Book Review: Guilty Creatures: A Menagerie of Mysteries by Martin Edwards
The involvement of animals in popular mystery fiction, as Martin Edwards notes in his excellent introduction to this collection, has been a large and lively part of the genre from its very inception. From what’s commonly acknowledged as the first detective story, Edgar Allan Poe’s “The Murders In The Rue Morgue,” to the plethora of modern day mysteries featuring helpful animal sidekicks, mystery writers have often inserted animals into their tales in such a way as to confound and delight their readers. The animal may be a sleuth, a murder weapon, a clue, or an important metaphor for the crime at hand. With this compendium of fourteen classic British short stories—almost all of them from the fair-play tradition—Mr Edwards showcases each of the aforementioned devices, resulting in a terrific book that will satisfy any mystery lover who also loves, or is at least interested in, the animal kingdom.
The anthology opens with a contribution from perhaps the most famous author of mystery short stories, Sir Arthur Conan Doyle, himself. While Sir Doyle was proud of the plot of “The Adventure Of The Lion’s Mane,” the denouement can seem rather obvious to anyone with a working knowledge of marine biology. Still, this tale is no eye-roll-inducing “The Speckled Band.” That other great scribe of the mystery short story, G. K. Chesterton, is better represented here by “The Oracle Of The Dog.” This tale features his best known hero, the ordinarily mild-mannered Father Brown, who has an uncharacteristic outburst at the expense of a young man imparting the tale of a dog barking furiously at a suspect in the murder of a local rich man:
Father Brown sprang to his feet with a startling impatience.
“So the dog denounced him, did he?” he cried. “The oracle of the dog condemned him. Did you see what birds were flying, and are you sure whether they were on the right hand or the left? Did you consult the augurs about the sacrifices? Surely you didn’t omit to cut open the dog and examine his entrails. That is the sort of scientific test you heathen humanitarians seem to trust when you are thinking of taking away the life and honour of a man.”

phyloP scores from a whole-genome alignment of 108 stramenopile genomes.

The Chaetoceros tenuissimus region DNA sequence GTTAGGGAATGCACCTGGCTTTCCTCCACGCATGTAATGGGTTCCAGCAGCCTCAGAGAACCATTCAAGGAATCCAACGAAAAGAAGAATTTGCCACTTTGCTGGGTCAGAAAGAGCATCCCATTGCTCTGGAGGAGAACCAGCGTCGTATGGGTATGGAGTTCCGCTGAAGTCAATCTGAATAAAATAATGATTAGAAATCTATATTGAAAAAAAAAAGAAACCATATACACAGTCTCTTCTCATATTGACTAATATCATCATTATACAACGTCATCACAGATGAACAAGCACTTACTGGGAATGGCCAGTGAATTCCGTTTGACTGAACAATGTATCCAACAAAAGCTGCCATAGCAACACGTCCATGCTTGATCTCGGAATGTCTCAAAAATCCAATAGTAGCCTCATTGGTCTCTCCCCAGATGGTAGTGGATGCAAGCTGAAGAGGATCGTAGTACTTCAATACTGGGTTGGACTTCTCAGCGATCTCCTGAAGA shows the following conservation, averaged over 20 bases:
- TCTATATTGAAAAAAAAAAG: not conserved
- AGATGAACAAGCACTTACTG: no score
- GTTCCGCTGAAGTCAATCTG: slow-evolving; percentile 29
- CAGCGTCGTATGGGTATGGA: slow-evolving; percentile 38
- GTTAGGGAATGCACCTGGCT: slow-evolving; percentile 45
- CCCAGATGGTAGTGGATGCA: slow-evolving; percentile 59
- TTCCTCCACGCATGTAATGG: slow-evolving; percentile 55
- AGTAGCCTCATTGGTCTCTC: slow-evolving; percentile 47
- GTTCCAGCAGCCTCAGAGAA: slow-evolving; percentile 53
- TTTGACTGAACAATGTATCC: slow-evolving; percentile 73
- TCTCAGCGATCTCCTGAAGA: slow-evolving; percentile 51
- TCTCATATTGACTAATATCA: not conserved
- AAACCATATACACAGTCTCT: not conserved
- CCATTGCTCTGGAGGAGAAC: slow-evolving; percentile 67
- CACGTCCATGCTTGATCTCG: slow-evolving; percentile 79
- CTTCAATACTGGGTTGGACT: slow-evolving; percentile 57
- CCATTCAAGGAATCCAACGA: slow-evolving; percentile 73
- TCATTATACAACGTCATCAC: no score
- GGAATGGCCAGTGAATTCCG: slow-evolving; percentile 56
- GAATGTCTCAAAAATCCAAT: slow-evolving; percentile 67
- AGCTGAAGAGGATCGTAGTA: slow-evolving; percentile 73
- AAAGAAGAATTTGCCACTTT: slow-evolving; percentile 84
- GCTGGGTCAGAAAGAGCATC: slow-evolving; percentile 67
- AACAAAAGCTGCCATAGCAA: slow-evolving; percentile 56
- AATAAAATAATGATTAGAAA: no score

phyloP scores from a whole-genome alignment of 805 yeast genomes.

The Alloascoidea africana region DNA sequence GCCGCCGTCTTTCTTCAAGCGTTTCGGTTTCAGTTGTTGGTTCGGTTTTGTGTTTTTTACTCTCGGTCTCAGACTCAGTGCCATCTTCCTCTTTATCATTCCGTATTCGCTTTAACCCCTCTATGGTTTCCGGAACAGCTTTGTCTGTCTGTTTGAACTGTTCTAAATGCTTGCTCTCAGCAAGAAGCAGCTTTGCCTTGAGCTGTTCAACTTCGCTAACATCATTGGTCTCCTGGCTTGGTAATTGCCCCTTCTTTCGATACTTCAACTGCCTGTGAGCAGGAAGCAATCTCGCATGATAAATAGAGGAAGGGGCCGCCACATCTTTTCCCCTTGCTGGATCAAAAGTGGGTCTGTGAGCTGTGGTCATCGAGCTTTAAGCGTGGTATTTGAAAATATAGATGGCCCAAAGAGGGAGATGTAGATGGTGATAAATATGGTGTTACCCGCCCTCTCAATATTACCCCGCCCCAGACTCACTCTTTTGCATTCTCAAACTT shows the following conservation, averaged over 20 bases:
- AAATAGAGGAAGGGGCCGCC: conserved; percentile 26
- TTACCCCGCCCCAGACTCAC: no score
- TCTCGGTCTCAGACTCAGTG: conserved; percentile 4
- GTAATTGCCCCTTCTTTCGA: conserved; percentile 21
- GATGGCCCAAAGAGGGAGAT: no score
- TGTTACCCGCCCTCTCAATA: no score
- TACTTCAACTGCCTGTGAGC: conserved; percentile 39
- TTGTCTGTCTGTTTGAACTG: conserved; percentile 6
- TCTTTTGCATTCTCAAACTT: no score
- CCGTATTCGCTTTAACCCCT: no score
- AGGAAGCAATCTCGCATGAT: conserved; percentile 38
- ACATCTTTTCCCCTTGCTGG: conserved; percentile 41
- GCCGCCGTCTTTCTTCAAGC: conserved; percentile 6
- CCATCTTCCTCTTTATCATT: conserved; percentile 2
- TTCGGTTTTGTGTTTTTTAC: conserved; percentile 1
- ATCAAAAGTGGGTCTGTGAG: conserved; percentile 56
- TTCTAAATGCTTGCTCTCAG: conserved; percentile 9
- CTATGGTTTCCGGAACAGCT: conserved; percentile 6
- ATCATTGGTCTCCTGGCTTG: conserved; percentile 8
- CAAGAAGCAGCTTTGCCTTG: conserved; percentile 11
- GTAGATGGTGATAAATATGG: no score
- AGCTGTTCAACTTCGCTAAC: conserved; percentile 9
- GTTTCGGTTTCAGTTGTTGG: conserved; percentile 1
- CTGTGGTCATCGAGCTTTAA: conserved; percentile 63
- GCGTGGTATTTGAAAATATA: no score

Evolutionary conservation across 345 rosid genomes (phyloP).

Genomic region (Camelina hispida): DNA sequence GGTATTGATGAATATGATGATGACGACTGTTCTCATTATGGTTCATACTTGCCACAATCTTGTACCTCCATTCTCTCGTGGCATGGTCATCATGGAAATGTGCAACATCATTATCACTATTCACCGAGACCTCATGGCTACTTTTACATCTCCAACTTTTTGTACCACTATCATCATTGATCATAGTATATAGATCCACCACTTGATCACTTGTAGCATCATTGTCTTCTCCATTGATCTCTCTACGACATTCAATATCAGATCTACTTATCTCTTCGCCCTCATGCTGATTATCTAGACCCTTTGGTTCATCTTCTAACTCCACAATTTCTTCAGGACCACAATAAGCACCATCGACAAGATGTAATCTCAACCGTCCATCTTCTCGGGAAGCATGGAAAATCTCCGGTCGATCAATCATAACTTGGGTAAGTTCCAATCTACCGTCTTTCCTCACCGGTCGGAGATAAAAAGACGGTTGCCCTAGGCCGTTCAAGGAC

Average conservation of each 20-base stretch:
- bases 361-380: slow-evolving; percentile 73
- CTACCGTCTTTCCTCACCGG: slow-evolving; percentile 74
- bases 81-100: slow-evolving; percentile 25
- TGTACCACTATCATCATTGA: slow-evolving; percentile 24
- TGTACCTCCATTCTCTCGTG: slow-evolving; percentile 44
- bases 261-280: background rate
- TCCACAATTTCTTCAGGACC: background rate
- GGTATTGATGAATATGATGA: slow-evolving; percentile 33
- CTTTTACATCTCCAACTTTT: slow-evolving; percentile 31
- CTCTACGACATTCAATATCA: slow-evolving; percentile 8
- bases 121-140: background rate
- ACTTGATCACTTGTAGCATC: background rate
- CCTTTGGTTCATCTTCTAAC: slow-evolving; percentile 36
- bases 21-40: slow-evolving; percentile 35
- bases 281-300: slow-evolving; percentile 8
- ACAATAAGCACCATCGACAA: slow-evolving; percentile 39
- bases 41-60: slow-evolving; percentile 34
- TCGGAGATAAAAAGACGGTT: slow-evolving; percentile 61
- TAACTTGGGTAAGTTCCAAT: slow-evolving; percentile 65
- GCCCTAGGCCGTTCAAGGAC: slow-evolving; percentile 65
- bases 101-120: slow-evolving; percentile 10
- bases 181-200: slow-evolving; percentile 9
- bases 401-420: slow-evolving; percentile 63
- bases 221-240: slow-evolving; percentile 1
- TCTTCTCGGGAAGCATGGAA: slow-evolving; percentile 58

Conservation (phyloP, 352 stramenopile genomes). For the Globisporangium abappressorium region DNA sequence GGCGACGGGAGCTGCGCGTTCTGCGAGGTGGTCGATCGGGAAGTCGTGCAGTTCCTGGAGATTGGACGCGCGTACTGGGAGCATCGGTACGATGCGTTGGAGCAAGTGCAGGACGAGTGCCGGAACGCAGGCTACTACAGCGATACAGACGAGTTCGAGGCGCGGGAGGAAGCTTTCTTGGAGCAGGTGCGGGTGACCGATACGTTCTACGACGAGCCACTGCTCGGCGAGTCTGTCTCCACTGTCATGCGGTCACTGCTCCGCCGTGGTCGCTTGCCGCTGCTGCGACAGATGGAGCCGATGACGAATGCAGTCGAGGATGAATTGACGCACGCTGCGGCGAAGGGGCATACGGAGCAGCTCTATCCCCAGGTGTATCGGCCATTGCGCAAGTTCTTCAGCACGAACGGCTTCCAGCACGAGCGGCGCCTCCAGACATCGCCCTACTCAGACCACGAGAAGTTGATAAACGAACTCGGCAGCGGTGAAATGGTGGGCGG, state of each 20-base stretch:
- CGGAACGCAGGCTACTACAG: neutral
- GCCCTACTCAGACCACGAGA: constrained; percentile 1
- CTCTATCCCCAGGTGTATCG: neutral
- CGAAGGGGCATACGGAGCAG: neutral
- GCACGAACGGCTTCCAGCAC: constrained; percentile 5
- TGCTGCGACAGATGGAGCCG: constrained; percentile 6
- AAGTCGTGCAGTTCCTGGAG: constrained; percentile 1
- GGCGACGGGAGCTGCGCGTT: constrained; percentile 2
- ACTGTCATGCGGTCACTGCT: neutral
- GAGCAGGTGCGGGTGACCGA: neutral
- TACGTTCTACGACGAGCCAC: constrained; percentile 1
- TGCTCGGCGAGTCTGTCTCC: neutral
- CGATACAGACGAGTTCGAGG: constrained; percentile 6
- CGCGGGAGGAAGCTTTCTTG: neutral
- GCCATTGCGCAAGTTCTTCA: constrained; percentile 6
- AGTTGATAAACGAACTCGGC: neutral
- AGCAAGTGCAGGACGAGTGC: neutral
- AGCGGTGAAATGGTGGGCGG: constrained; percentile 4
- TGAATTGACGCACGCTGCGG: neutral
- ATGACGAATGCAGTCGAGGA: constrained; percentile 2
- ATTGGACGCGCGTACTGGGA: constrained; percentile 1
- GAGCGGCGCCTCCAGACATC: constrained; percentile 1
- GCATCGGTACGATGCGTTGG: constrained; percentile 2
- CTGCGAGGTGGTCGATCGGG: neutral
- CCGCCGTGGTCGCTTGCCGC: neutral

While his railing against pagans and atheists is perhaps misplaced—goodness knows that non-churchgoers have hardly cornered the market on superstition—the underlying sentiment that decries irrationality is certainly shared by the other detectives in this collection, hero and villain alike. I really enjoyed how varied the protagonists were here, from the obviously heroic Sherlock Holmes and the scientifically inclined Solange Fontaine of F Tennyson Jesse’s “The Green Parrakeet,” to the morally ambiguous unnamed narrator of Garnett Radcliffe’s “Pit Of Screams,” to the outright villainous Horace Dorrington of Arthur Morrison’s “The Case Of Janissary,” among many others.
The animal theme allowed Mr Edwards to dig deeply into the annals of British crime fiction to present some truly excellent gems that may be little known to today’s reading public. What is it about animals that inspires so many to write so well? Is it the mystery engendered by humanity’s proximity to animal-kind without yet a means of transparent communication? Is it the knowledge that these creatures we often dismiss as amusing or harmless can yet inspire fear merely by their primal nature? The latter is perfectly captured in Josephine Bell’s “Death In A Cage,” where the sentiments of a constable stationed near the London Zoo one foggy evening turn quickly from compassion to near terror:
All his sympathy for suffering dumb animals, oppressed by alien fog, evaporated. He was frightened, and he resented it bitterly. Coming at him, as it had, in his isolated blindness, the fear was unreasonably strong. Suppose something was loose in there? A tiger, a bear, something of that sort. It would be likely to upset the monkeys; it might be after them. It might be anywhere. It might soon be after him!
This anthology is a must-read for anyone with an appreciation of both mysteries and zoology. In addition to curating the ceaselessly entertaining stories themselves, Mr Edwards has also written for each a brief introduction to the author and, often, the provenance of the piece, giving readers a fascinating window into the history of British crime fiction, through the lens of animal involvement. Clever and varied, this is one of his best collections yet.